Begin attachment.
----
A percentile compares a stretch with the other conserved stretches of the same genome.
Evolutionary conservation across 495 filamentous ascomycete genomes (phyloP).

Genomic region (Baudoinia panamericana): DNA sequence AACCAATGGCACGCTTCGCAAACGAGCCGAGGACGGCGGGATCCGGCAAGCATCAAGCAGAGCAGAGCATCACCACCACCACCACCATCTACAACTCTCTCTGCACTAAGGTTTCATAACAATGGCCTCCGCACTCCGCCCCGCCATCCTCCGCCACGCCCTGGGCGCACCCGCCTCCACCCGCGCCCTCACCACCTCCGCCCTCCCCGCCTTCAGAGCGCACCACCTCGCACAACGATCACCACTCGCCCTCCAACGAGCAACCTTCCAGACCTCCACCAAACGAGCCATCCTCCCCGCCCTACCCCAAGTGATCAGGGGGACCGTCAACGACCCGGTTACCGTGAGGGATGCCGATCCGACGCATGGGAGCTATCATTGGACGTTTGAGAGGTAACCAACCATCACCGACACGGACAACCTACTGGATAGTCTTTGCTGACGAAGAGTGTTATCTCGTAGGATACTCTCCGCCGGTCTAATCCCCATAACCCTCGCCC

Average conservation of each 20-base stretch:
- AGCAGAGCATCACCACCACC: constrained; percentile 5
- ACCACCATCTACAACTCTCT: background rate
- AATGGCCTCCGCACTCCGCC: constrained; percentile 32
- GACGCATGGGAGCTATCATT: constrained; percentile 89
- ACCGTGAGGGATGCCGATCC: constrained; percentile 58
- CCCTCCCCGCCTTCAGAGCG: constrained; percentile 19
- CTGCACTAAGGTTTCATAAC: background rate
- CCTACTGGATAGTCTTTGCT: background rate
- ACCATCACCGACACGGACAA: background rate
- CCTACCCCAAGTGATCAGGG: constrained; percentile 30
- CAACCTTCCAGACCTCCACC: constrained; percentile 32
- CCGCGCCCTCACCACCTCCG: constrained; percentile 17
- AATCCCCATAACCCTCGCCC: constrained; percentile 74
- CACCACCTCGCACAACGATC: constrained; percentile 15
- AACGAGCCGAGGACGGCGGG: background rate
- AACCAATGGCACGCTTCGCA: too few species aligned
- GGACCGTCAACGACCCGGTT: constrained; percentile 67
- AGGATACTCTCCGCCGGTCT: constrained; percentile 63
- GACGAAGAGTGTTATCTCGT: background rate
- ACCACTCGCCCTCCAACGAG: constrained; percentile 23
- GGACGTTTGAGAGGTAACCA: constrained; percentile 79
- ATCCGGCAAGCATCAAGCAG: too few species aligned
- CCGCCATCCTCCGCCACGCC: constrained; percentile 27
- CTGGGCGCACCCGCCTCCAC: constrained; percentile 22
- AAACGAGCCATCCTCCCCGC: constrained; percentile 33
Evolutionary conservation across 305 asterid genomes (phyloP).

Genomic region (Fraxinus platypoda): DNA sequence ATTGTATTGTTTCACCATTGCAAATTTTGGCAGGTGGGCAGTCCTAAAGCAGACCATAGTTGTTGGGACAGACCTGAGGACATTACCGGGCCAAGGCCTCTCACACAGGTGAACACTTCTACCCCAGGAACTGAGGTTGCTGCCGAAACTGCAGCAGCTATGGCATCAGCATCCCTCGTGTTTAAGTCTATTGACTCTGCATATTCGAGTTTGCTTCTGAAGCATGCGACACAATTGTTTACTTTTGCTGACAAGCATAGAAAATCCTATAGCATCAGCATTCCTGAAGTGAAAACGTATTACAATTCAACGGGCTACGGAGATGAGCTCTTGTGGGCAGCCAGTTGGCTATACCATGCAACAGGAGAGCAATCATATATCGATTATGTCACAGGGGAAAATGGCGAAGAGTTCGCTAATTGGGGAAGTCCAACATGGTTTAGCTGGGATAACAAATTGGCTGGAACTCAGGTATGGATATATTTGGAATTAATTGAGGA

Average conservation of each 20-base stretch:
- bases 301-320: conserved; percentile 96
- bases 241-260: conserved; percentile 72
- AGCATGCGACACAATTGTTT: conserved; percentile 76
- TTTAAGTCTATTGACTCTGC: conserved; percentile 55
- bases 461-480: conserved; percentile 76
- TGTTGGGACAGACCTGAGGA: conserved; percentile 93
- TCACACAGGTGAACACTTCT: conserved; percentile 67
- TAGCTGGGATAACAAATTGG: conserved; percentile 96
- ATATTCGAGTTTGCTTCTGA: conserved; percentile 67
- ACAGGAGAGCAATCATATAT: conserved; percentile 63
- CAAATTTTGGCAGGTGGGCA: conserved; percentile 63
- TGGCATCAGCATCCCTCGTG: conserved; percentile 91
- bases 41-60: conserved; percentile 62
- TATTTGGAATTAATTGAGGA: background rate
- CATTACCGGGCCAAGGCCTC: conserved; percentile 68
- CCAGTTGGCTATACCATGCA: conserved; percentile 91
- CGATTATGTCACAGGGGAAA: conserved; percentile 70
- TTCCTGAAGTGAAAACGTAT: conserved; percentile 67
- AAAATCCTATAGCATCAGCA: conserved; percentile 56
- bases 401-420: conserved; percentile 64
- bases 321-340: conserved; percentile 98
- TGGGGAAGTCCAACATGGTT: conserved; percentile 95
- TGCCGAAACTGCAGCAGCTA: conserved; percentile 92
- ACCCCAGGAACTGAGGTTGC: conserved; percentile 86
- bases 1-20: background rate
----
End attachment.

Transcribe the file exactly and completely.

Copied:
A percentile compares a stretch with the other conserved stretches of the same genome.
Evolutionary conservation across 495 filamentous ascomycete genomes (phyloP).

Genomic region (Baudoinia panamericana): DNA sequence AACCAATGGCACGCTTCGCAAACGAGCCGAGGACGGCGGGATCCGGCAAGCATCAAGCAGAGCAGAGCATCACCACCACCACCACCATCTACAACTCTCTCTGCACTAAGGTTTCATAACAATGGCCTCCGCACTCCGCCCCGCCATCCTCCGCCACGCCCTGGGCGCACCCGCCTCCACCCGCGCCCTCACCACCTCCGCCCTCCCCGCCTTCAGAGCGCACCACCTCGCACAACGATCACCACTCGCCCTCCAACGAGCAACCTTCCAGACCTCCACCAAACGAGCCATCCTCCCCGCCCTACCCCAAGTGATCAGGGGGACCGTCAACGACCCGGTTACCGTGAGGGATGCCGATCCGACGCATGGGAGCTATCATTGGACGTTTGAGAGGTAACCAACCATCACCGACACGGACAACCTACTGGATAGTCTTTGCTGACGAAGAGTGTTATCTCGTAGGATACTCTCCGCCGGTCTAATCCCCATAACCCTCGCCC

Average conservation of each 20-base stretch:
- AGCAGAGCATCACCACCACC: constrained; percentile 5
- ACCACCATCTACAACTCTCT: background rate
- AATGGCCTCCGCACTCCGCC: constrained; percentile 32
- GACGCATGGGAGCTATCATT: constrained; percentile 89
- ACCGTGAGGGATGCCGATCC: constrained; percentile 58
- CCCTCCCCGCCTTCAGAGCG: constrained; percentile 19
- CTGCACTAAGGTTTCATAAC: background rate
- CCTACTGGATAGTCTTTGCT: background rate
- ACCATCACCGACACGGACAA: background rate
- CCTACCCCAAGTGATCAGGG: constrained; percentile 30
- CAACCTTCCAGACCTCCACC: constrained; percentile 32
- CCGCGCCCTCACCACCTCCG: constrained; percentile 17
- AATCCCCATAACCCTCGCCC: constrained; percentile 74
- CACCACCTCGCACAACGATC: constrained; percentile 15
- AACGAGCCGAGGACGGCGGG: background rate
- AACCAATGGCACGCTTCGCA: too few species aligned
- GGACCGTCAACGACCCGGTT: constrained; percentile 67
- AGGATACTCTCCGCCGGTCT: constrained; percentile 63
- GACGAAGAGTGTTATCTCGT: background rate
- ACCACTCGCCCTCCAACGAG: constrained; percentile 23
- GGACGTTTGAGAGGTAACCA: constrained; percentile 79
- ATCCGGCAAGCATCAAGCAG: too few species aligned
- CCGCCATCCTCCGCCACGCC: constrained; percentile 27
- CTGGGCGCACCCGCCTCCAC: constrained; percentile 22
- AAACGAGCCATCCTCCCCGC: constrained; percentile 33
Evolutionary conservation across 305 asterid genomes (phyloP).

Genomic region (Fraxinus platypoda): DNA sequence ATTGTATTGTTTCACCATTGCAAATTTTGGCAGGTGGGCAGTCCTAAAGCAGACCATAGTTGTTGGGACAGACCTGAGGACATTACCGGGCCAAGGCCTCTCACACAGGTGAACACTTCTACCCCAGGAACTGAGGTTGCTGCCGAAACTGCAGCAGCTATGGCATCAGCATCCCTCGTGTTTAAGTCTATTGACTCTGCATATTCGAGTTTGCTTCTGAAGCATGCGACACAATTGTTTACTTTTGCTGACAAGCATAGAAAATCCTATAGCATCAGCATTCCTGAAGTGAAAACGTATTACAATTCAACGGGCTACGGAGATGAGCTCTTGTGGGCAGCCAGTTGGCTATACCATGCAACAGGAGAGCAATCATATATCGATTATGTCACAGGGGAAAATGGCGAAGAGTTCGCTAATTGGGGAAGTCCAACATGGTTTAGCTGGGATAACAAATTGGCTGGAACTCAGGTATGGATATATTTGGAATTAATTGAGGA

Average conservation of each 20-base stretch:
- bases 301-320: conserved; percentile 96
- bases 241-260: conserved; percentile 72
- AGCATGCGACACAATTGTTT: conserved; percentile 76
- TTTAAGTCTATTGACTCTGC: conserved; percentile 55
- bases 461-480: conserved; percentile 76
- TGTTGGGACAGACCTGAGGA: conserved; percentile 93
- TCACACAGGTGAACACTTCT: conserved; percentile 67
- TAGCTGGGATAACAAATTGG: conserved; percentile 96
- ATATTCGAGTTTGCTTCTGA: conserved; percentile 67
- ACAGGAGAGCAATCATATAT: conserved; percentile 63
- CAAATTTTGGCAGGTGGGCA: conserved; percentile 63
- TGGCATCAGCATCCCTCGTG: conserved; percentile 91
- bases 41-60: conserved; percentile 62
- TATTTGGAATTAATTGAGGA: background rate
- CATTACCGGGCCAAGGCCTC: conserved; percentile 68
- CCAGTTGGCTATACCATGCA: conserved; percentile 91
- CGATTATGTCACAGGGGAAA: conserved; percentile 70
- TTCCTGAAGTGAAAACGTAT: conserved; percentile 67
- AAAATCCTATAGCATCAGCA: conserved; percentile 56
- bases 401-420: conserved; percentile 64
- bases 321-340: conserved; percentile 98
- TGGGGAAGTCCAACATGGTT: conserved; percentile 95
- TGCCGAAACTGCAGCAGCTA: conserved; percentile 92
- ACCCCAGGAACTGAGGTTGC: conserved; percentile 86
- bases 1-20: background rate